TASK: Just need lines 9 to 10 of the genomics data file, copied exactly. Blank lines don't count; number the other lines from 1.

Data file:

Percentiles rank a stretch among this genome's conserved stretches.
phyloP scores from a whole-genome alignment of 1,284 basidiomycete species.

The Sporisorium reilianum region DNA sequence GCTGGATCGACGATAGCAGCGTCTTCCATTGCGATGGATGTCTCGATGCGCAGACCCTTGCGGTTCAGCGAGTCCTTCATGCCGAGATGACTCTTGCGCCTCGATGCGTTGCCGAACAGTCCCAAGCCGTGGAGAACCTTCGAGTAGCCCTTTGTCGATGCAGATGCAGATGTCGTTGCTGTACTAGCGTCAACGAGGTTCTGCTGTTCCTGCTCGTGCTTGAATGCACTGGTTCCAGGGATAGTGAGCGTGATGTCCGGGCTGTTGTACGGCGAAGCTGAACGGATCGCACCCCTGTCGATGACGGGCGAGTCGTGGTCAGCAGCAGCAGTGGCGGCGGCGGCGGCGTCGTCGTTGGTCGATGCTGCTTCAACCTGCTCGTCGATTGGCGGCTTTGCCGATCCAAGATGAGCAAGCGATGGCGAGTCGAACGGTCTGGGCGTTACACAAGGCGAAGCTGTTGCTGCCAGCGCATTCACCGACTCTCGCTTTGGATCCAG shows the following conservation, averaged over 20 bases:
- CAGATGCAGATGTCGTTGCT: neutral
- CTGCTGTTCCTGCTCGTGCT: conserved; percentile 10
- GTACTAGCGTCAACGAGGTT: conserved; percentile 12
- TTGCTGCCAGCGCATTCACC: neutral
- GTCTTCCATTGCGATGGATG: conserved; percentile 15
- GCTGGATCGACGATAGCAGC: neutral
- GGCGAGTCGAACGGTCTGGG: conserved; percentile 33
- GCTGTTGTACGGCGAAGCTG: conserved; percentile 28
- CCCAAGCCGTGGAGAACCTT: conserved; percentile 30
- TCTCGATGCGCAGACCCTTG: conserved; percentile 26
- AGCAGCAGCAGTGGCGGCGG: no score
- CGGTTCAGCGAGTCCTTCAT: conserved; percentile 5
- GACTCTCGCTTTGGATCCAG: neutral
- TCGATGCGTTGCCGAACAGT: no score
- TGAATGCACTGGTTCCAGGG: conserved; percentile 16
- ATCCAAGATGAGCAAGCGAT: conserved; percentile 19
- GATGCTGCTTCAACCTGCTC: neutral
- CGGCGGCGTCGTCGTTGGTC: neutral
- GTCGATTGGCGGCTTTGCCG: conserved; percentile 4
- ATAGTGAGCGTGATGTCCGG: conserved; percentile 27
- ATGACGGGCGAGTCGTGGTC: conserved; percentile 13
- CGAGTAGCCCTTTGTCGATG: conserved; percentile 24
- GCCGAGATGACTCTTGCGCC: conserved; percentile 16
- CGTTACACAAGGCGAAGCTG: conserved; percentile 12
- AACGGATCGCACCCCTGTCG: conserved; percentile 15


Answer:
- GCTGGATCGACGATAGCAGC: neutral
- GGCGAGTCGAACGGTCTGGG: conserved; percentile 33